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Taker is among that first tier of all time WWE wrestlers, there is no doubt about it. If I had to rank the most significant guys in the modern history it would be:   Andre The Giant Hulk Hogan "Rowdy"

Katie Vick could not be reached for comment.

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...and I'd put you in a room where the door was labelled NOPE

Andre handed the torch to Hulk Hogan. Andre was considered unbeatable before that match and was an icon for the sport. He put the WWF on the map.

 

Wrestlers called Andre "The Boss" because he was the man.

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Don't sleep on Andre. That guy had banked so much goodwill in the 70s that even half a decade after his body had completely broken down and he could barely move, his heel turn sent the WWF into the next level. Arguably, Andre was more instrumental than Hogan in making Wrestlemania III what it was (Hogan had already been the face of the company for years after all). He was certainly less replaceable. He's also another guy who was so over with the crowd that he never needed a belt in order to pack a venue.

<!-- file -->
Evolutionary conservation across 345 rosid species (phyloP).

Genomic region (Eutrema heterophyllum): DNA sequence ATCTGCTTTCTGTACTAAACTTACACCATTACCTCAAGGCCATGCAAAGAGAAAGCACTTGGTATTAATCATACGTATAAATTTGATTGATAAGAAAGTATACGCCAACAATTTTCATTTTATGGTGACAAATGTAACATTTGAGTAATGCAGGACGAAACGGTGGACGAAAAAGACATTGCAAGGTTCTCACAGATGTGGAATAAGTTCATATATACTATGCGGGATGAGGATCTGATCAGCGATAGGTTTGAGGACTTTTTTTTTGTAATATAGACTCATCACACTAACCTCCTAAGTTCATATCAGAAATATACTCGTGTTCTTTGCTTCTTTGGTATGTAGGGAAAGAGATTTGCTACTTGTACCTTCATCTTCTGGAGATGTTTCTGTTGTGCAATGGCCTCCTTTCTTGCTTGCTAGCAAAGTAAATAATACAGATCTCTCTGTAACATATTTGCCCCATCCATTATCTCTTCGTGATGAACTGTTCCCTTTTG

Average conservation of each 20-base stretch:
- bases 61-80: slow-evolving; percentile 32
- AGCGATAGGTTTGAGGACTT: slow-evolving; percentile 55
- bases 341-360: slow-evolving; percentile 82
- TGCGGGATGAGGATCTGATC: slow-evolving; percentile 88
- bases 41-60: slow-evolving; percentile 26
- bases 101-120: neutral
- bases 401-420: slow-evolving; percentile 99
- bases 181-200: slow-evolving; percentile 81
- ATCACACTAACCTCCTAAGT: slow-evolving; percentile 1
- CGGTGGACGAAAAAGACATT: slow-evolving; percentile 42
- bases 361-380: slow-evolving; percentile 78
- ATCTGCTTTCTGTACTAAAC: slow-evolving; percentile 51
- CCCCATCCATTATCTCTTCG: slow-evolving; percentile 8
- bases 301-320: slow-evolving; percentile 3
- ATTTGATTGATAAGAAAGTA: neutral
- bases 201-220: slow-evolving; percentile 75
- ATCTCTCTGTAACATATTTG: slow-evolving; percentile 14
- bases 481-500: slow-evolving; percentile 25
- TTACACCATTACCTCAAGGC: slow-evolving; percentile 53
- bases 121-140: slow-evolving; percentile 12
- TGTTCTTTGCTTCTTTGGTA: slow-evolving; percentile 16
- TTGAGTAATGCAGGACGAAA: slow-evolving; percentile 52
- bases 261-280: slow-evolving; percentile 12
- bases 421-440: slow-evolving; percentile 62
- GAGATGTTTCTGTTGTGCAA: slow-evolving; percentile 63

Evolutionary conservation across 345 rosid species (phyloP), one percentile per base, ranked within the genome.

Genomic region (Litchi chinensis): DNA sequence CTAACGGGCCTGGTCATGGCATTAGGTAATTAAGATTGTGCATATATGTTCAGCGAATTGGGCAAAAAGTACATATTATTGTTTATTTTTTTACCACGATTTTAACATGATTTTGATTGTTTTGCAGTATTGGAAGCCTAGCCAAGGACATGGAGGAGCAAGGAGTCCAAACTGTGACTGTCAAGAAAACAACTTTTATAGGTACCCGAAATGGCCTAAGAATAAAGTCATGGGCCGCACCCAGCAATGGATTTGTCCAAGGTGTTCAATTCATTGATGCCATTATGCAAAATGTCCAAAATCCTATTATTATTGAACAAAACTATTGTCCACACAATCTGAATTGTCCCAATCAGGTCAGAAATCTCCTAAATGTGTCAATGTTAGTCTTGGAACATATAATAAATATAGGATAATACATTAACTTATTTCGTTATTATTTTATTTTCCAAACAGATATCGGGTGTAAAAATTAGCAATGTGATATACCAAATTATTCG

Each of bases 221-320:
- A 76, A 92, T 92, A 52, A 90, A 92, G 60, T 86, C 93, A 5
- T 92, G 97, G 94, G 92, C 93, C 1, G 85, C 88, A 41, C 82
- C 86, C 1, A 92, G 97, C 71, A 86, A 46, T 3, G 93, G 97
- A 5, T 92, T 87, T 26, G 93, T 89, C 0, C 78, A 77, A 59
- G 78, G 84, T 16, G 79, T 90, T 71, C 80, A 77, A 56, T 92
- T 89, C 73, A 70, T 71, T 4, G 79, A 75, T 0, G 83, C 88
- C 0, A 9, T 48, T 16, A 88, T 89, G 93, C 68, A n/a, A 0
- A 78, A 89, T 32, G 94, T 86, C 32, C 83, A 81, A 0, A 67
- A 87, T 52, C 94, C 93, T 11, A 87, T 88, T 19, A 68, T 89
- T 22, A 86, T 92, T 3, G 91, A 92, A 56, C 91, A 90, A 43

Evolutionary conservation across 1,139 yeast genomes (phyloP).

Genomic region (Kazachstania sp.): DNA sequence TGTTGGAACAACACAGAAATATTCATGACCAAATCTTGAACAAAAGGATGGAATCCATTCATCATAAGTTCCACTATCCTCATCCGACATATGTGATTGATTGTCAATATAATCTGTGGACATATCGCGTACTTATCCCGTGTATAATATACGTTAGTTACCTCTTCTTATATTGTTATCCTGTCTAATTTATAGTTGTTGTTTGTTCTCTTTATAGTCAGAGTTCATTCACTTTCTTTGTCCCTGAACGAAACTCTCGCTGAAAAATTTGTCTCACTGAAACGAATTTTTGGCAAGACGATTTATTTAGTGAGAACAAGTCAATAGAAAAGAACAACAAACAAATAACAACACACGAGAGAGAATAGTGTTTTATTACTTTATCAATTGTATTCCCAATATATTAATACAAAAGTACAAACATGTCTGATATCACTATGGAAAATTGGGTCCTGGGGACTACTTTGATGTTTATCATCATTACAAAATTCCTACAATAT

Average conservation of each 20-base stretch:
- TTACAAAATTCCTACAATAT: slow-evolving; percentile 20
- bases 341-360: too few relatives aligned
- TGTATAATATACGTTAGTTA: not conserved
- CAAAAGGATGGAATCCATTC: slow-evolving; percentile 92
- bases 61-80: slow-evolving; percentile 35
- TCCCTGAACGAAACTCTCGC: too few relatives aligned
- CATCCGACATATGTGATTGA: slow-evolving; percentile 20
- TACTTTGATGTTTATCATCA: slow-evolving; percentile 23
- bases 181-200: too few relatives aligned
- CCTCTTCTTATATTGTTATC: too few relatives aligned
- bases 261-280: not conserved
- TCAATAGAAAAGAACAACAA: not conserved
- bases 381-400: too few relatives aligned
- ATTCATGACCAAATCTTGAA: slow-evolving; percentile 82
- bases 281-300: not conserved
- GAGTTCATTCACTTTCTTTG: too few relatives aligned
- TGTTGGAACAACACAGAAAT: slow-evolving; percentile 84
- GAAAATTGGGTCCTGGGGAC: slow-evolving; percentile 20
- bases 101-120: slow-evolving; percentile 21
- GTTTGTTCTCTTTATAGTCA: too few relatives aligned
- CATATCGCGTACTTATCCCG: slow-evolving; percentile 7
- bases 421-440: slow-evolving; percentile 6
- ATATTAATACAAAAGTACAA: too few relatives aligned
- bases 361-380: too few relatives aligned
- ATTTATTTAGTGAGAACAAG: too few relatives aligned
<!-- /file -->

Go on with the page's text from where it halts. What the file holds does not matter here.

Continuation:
Andre's one of those guys whose heyday was just before our time. My memories of him were of a fat guy leaning on the ropes half the time. But there was a time when he could move pretty well and you can see why people would crap their pants if this guy did get mean.

 

Basically, anybody whose prime was before the Hulkamania era is hard to put in perspective. I think that's why we're all ignoring the old wrestlers back when no territorial company was dominant and wrestlers couldn't achieve mainstream popularity because most of the country would have no reason to have ever heard of them.

 

As for Randy Savage, dude was both timeless and before his time. You could transplant Macho Man in his prime (even keep his gimmick intact) into any era as either a heel or a face and he'd be a top guy. He could pull a good match from pretty much anyone and was easily the best worker of the main eventers from that era. And, of course, that voice and charisma are so distinct that it was bound to catch the fan's attention.